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The Competing Values Framework and the PMO

Every so often, someone publishes that landmark study that continues to reach into the future and impact further research. That’s definitely the case with this article by Robert E. Quinn and John Rohrbaugh entitled A Spatial Model of Effectiveness Criteria: Towards a Competing Values Approach to Organizational Analysis, published in Management Science, Vol. 29, No. 3. (Mar., 1983), pp. 363-377. Even though this study is over thirty years old, it provides crucial context for later research into PMOs and their role within the dynamics of the organization. That’s why we think every project management leader should understand the principles behind the Competing Values Framework.

In a nutshell, Quinn and Rohrbaugh attempt to formulate a theory for understanding organizational effectiveness. They base their theory on 30 indices of oganizational effectiveness by J.P. Campbell (1977) and attempt to identify associations between these indices by plotting them on a two dimensional axis. The result is a spatial model with flexibility and control as polar opposites of one axis and internal focus and external focus as polar opposites of the other axis. Here is their original diagram:

Overlaying these two variables of flexibility/control and internal/external focus, Quinn and Rohrbaugh describe four quadrants:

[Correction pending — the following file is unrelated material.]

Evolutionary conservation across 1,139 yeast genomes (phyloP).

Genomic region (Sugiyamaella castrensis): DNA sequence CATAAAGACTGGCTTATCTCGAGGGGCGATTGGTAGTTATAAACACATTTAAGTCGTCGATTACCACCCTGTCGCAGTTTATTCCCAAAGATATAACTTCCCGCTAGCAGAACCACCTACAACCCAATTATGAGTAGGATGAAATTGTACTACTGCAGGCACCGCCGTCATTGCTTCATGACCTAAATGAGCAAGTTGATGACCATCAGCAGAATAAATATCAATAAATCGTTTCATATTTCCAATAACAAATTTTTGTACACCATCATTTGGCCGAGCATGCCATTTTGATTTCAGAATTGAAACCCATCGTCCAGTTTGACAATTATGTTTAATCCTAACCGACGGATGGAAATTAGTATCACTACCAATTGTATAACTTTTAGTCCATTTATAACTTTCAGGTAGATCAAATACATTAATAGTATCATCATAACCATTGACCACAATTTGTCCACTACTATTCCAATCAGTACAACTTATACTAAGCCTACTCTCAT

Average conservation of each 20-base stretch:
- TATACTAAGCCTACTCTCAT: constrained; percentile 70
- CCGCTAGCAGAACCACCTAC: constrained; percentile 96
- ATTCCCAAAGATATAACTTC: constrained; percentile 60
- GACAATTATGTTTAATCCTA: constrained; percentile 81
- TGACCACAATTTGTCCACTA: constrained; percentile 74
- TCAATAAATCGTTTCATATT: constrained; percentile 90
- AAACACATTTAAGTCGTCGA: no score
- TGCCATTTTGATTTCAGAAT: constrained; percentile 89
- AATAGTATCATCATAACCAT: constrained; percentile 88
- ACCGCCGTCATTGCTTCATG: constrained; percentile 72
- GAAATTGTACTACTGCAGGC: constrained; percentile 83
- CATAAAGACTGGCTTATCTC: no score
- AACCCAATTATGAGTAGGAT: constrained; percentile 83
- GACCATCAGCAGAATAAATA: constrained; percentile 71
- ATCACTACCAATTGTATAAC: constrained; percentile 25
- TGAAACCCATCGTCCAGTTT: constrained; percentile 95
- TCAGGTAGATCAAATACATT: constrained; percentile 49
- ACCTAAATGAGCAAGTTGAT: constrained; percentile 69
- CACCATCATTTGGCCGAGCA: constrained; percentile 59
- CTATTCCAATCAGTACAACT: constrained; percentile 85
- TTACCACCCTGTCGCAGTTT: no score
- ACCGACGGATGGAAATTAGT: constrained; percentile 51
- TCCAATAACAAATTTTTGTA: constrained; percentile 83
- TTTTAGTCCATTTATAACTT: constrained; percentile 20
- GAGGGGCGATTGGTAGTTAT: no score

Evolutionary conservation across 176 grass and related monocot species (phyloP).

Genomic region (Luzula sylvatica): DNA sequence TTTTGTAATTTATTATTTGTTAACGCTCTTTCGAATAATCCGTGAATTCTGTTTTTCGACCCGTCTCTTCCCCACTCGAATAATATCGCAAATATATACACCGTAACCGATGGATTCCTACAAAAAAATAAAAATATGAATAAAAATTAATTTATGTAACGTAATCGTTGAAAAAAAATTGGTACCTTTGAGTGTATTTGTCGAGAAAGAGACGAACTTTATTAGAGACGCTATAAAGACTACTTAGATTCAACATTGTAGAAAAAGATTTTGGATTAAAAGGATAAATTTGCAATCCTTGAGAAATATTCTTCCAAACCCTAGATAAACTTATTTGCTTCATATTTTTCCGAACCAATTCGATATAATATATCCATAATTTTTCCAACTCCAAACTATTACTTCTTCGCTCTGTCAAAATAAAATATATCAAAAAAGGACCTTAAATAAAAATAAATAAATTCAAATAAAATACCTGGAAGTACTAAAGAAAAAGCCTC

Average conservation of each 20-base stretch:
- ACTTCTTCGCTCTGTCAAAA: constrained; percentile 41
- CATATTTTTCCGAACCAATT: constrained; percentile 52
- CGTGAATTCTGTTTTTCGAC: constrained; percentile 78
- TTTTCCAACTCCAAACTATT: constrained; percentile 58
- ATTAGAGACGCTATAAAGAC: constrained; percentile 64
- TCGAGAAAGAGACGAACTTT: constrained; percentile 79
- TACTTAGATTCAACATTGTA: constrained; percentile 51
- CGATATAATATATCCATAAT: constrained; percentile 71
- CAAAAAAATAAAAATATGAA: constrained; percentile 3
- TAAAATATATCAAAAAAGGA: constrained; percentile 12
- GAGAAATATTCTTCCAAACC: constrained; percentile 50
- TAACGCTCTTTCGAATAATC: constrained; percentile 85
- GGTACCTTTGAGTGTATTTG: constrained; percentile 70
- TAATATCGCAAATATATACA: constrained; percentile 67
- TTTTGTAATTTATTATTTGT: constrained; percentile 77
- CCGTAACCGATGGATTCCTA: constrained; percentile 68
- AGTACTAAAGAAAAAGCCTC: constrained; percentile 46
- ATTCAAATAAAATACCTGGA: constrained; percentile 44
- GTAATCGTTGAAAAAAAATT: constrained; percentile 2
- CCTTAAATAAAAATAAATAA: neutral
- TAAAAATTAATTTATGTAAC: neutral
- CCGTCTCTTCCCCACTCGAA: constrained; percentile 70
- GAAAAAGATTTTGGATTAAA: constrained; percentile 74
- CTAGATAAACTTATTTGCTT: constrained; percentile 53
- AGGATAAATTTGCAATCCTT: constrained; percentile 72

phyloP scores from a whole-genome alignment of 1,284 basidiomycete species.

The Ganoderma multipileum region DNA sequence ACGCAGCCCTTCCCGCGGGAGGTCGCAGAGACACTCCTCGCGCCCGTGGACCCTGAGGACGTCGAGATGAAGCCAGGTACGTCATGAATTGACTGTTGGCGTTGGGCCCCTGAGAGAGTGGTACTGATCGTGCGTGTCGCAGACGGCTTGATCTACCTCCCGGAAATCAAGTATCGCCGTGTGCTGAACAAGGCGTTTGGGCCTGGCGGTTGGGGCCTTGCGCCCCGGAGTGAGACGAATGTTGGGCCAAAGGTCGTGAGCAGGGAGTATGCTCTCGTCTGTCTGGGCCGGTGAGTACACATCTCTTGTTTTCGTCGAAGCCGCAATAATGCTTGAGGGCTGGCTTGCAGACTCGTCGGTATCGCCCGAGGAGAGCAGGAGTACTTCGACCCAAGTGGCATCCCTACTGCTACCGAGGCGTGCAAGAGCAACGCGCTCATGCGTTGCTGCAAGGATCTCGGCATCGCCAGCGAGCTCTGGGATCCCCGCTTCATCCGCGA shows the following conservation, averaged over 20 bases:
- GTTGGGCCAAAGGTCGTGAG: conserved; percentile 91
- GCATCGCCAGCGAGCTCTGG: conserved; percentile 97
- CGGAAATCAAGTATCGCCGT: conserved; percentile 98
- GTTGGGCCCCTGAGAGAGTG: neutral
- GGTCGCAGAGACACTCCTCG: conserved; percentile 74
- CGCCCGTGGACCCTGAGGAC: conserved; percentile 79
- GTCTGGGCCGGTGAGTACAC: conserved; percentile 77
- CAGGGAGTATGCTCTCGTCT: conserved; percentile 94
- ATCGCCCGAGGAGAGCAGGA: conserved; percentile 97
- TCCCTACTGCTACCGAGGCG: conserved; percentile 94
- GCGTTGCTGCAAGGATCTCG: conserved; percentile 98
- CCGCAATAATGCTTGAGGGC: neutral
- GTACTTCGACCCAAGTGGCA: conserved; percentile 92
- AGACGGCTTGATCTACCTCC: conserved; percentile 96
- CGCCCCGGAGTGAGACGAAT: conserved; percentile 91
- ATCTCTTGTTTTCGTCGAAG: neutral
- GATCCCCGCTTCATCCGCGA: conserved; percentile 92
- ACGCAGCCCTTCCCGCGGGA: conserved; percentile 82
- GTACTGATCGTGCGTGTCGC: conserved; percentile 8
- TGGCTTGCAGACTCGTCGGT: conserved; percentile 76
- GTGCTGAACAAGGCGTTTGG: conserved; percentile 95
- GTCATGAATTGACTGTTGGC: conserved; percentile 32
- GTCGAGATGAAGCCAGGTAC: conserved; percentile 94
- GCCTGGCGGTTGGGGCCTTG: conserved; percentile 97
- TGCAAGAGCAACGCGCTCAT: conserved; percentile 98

• The Open System model, with high flexibility and an external focus
  • The Rational Goal model, with high control and an external focus
  • The Internal Process model, with high control and an internal focus
  • The Human Relations model, with high flexibility and an internal focus

Each of these models has its own means and ends, as you can see in the diagram. We won’t go into those at length in this summary.

Why should you care about this? Because it serves as a framework for discussing the effectiveness of PMOs within their organizations in later research, which we will also reference in our library. Take the time to familiarize yourself with these concepts. They will help you understand your own organization better and help you start to formulate action plans to help your PMO work better within your organizational context.

 

CAMPBELLJ., P., “On the Nature of Organizational Effectiveness,” in P. S. Goodman and J. M. Pennings (eds.), New Perspectives on Organizational Effectiveness, Jossey-Bass, San Francisco, 1977